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Boston Globe: State to penalize hospitals that readmit too many patients

State to penalize hospitals that readmit too many patients

By Liz Kowalczyk

Globe Staff 

Starting next month, the state plans to cut Medicaid payments to more than 20 hospitals that it says have higher-than-average rates of readmitting patients.

When a patient returns to the hospital soon after going home, it can mean that the hospital provided inadequate instructions on taking medications, or failed to follow-up on problematic test results.

By docking the pay of hospitals that readmit high numbers of patients within 30 days of discharge, state officials hope to push hospitals to better coordinate patients’ care after they leave the hospital. Massachusetts Medicaid officials, who plan to reduce reimbursements to these hospitals by 2.2 percent, estimate the program will save $5.2 million in the fiscal year that begins Oct. 1.

The Massachusetts Hospital Association said the plan is unfair. The group sent a letter to Medicaid Director Dr. Julian Harris last week outlining its objections.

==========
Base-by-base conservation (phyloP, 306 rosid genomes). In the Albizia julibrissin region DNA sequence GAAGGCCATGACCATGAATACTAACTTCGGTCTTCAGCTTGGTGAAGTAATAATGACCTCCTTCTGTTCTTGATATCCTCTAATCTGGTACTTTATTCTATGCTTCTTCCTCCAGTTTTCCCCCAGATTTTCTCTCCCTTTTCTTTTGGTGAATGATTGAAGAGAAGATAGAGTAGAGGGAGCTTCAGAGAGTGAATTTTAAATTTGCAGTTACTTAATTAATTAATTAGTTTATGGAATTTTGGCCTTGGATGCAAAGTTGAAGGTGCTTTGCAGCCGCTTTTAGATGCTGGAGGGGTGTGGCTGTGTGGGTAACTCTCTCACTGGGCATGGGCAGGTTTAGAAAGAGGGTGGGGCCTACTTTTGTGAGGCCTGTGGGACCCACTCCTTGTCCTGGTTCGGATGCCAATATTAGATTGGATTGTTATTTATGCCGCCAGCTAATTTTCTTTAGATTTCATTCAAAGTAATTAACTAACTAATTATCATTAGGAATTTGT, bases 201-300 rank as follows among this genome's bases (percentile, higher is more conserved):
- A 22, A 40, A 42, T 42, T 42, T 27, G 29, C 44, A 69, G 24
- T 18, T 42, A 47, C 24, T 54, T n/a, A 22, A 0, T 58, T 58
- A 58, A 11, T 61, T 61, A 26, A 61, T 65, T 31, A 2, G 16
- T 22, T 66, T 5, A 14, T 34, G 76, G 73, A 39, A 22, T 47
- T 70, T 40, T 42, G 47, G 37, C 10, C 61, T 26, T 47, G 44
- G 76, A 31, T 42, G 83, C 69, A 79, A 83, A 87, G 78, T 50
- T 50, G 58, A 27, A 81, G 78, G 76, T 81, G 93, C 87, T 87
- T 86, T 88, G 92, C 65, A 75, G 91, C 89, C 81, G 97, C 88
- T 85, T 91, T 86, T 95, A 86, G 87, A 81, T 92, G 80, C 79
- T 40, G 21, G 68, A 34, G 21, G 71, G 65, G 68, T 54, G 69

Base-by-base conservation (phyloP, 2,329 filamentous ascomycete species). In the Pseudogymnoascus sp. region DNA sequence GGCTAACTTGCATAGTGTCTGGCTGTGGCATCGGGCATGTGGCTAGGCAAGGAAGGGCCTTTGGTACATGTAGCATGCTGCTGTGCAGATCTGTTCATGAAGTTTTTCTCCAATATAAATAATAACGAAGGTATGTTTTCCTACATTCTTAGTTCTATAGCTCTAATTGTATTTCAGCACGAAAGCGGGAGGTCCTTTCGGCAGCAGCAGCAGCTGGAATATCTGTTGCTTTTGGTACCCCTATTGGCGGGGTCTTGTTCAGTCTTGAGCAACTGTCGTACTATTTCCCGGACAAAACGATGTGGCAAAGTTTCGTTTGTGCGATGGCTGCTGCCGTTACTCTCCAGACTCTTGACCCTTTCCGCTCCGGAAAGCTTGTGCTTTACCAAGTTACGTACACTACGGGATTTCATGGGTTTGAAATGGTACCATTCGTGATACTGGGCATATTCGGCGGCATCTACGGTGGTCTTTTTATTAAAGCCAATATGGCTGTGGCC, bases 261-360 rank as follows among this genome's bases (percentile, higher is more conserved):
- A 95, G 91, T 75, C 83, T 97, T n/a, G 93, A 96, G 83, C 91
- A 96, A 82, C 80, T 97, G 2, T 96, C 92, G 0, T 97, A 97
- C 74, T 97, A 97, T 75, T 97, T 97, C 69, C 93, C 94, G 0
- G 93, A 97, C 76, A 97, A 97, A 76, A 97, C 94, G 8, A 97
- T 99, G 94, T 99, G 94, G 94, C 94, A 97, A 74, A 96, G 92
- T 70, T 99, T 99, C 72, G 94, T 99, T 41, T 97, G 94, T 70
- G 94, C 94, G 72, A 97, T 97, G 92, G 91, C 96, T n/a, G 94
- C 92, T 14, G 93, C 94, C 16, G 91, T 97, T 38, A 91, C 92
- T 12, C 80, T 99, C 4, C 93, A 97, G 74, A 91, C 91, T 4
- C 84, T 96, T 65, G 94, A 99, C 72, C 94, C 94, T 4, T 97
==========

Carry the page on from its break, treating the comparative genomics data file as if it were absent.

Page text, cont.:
“There are readmissions the hospital can’t control,’’ said Timothy Gens, executive vice president and general counsel.

He also criticized the data the state is using to calculate “potentially preventable readmissions’’ as being old — from 2009 — and said hospitals haven’t been given sufficient time to verify the data.

The hospitals slated for the 2.2 percent cut are: Nashoba Valley Medical Center, Noble Hospital, Milton Medical Center, Marlborough Hospital, North Adams Regional Hospital, Heywood Hospital, Anna Jaques Hospital, Sturdy Memorial Hospital, Quincy Medical Center, Morton Hospital, Saint Anne’s Hospital, Norwood Hospital, Saint Vincent Hospital, St. Elizabeth’s Medical Center, South Shore Hospital, Good Samaritan Medical Center, MetroWest Medical Center, Brockton Hospital, Cambridge Health Alliance, Tobey Hospital, Tufts Medical Center, Brigham and Women’s Hospital, and Boston Medical Center.

Liz Kowalczyk can be reached at